A Dec. 13, 2012 panel of experts at Hunter College’s Human Rights Program discussed international humanitarian law, access to civilians in conflict zones and the challenges faced by aid organizations working in areas with terrorist groups. The panelists expressed concern that U.S. counterterrorism measures, such as the material support prohibition, make it nearly impossible for humanitarian groups and grantmakers to carry out their missions in some of the most intractable conflicts around the world.
Denise Furnell, Senior Director of Global Safety and Security for the International Rescue Committee, said something as simple as renting houses and office space in a conflict zone could become problematic because it is impossible to know if landlords may have associations with terrorist groups. The material support law makes it a crime to provide any good or service to a designated terrorist organization and there is no distinction between goods and services intended to further terrorist goals, and those which are not.
The law is particularly troubling when there is uncertainty over who is a member of a terrorist organization. In December 2012, the Obama administration officially labeled some elements of the Free Syrian Army as terrorists, while others in the army are considered freedom fighters. Knowing who is “good and who is bad” is time consuming and burdensome for humanitarian workers, and prevents them from disbursing aid on need alone.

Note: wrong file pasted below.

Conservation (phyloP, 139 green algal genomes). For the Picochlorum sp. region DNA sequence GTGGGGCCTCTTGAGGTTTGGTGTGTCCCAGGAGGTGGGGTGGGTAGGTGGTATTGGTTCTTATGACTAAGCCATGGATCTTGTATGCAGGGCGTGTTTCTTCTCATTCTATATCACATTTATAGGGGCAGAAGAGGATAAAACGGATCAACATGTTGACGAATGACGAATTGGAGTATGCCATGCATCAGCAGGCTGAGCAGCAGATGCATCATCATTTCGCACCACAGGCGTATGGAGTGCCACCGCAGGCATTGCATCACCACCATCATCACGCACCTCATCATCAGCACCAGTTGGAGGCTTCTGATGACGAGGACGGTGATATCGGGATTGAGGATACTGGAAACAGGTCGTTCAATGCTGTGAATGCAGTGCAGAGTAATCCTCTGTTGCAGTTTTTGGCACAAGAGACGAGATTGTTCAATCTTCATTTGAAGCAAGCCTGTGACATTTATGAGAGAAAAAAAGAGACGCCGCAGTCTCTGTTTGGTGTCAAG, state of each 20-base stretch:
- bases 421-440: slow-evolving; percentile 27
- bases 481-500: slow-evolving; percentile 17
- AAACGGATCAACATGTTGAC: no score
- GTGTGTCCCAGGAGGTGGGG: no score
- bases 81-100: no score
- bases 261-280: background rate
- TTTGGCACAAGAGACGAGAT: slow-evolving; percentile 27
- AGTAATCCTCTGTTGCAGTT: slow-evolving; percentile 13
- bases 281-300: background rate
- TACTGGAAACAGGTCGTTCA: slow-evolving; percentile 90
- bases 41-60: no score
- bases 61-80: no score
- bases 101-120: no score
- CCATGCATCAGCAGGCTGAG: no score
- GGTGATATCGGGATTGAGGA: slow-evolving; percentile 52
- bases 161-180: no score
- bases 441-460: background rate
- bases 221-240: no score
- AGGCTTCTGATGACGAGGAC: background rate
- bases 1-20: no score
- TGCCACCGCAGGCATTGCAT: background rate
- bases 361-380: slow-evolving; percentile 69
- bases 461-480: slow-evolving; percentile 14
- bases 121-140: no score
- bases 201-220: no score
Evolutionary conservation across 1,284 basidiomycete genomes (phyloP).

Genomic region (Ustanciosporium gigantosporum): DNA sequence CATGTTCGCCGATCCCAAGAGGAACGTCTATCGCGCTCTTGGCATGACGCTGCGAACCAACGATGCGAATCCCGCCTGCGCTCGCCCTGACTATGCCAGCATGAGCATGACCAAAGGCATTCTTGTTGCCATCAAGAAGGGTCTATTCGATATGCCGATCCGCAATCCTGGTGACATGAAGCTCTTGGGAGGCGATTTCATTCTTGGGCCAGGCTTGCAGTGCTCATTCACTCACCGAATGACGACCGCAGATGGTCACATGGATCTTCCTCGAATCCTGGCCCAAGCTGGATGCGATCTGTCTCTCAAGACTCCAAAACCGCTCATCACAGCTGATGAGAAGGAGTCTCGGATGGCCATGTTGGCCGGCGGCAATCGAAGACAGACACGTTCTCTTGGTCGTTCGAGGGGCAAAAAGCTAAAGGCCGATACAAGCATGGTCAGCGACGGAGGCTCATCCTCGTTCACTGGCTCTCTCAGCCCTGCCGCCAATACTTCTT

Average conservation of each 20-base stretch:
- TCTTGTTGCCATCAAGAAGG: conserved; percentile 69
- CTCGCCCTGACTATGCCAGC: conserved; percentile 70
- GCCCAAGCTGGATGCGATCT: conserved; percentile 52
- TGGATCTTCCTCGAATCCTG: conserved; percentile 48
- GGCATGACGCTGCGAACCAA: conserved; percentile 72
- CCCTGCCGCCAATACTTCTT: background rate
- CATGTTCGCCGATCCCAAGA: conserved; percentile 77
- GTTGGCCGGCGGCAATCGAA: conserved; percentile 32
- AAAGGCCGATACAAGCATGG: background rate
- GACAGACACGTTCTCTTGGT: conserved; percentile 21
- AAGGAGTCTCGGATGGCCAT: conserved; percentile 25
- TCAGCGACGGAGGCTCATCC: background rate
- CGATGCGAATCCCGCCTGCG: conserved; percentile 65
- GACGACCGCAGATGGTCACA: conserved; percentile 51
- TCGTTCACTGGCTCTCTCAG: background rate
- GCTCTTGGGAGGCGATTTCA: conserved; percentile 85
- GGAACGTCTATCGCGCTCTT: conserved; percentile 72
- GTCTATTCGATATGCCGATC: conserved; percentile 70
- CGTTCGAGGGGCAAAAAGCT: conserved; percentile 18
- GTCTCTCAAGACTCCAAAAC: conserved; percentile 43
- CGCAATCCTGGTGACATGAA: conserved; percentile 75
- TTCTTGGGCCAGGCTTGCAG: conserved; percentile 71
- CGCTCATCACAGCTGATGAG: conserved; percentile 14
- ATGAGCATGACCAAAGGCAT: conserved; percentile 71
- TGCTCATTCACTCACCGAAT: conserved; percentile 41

There is uncertainty in how the law is applied also, and who it is applied to. Shalini Nataraj, Director of Advocacy and Partnerships at the Global Fund for Women, commented that many of the guidelines for compliance with the law are vague and imprecise, and even when they are followed, they do not provide protection from prosecution. Nataraj also expressed concern that the laws are applied more harshly to charities than to corporations, and that the U.S. “has created a net in which it can target an organization if it chooses to.”
Alternative approaches were also presented during the panel. Naz Modirzadeh, a Senior Fellow at the Harvard Law School-Brookings Project on Law and Security, argued that international humanitarian law (IHL) should be followed when dealing with terrorist groups in conflict zones. Under IHL, “humanitarian organizations have a right of initiative [to approach] armed groups…because civilian lives depend on your ability to get aid through,” said Modirzadeh. The Charity & Security Network’s report, Safeguarding Humanitarianism in Armed Conflict, also offers several solutions to the current counterterrorism regime. The report outlines how IHL calls for a focus on humanitarian need rather than political considerations, and a preservation of the neutrality of humanitarian organizations operating in conflicts.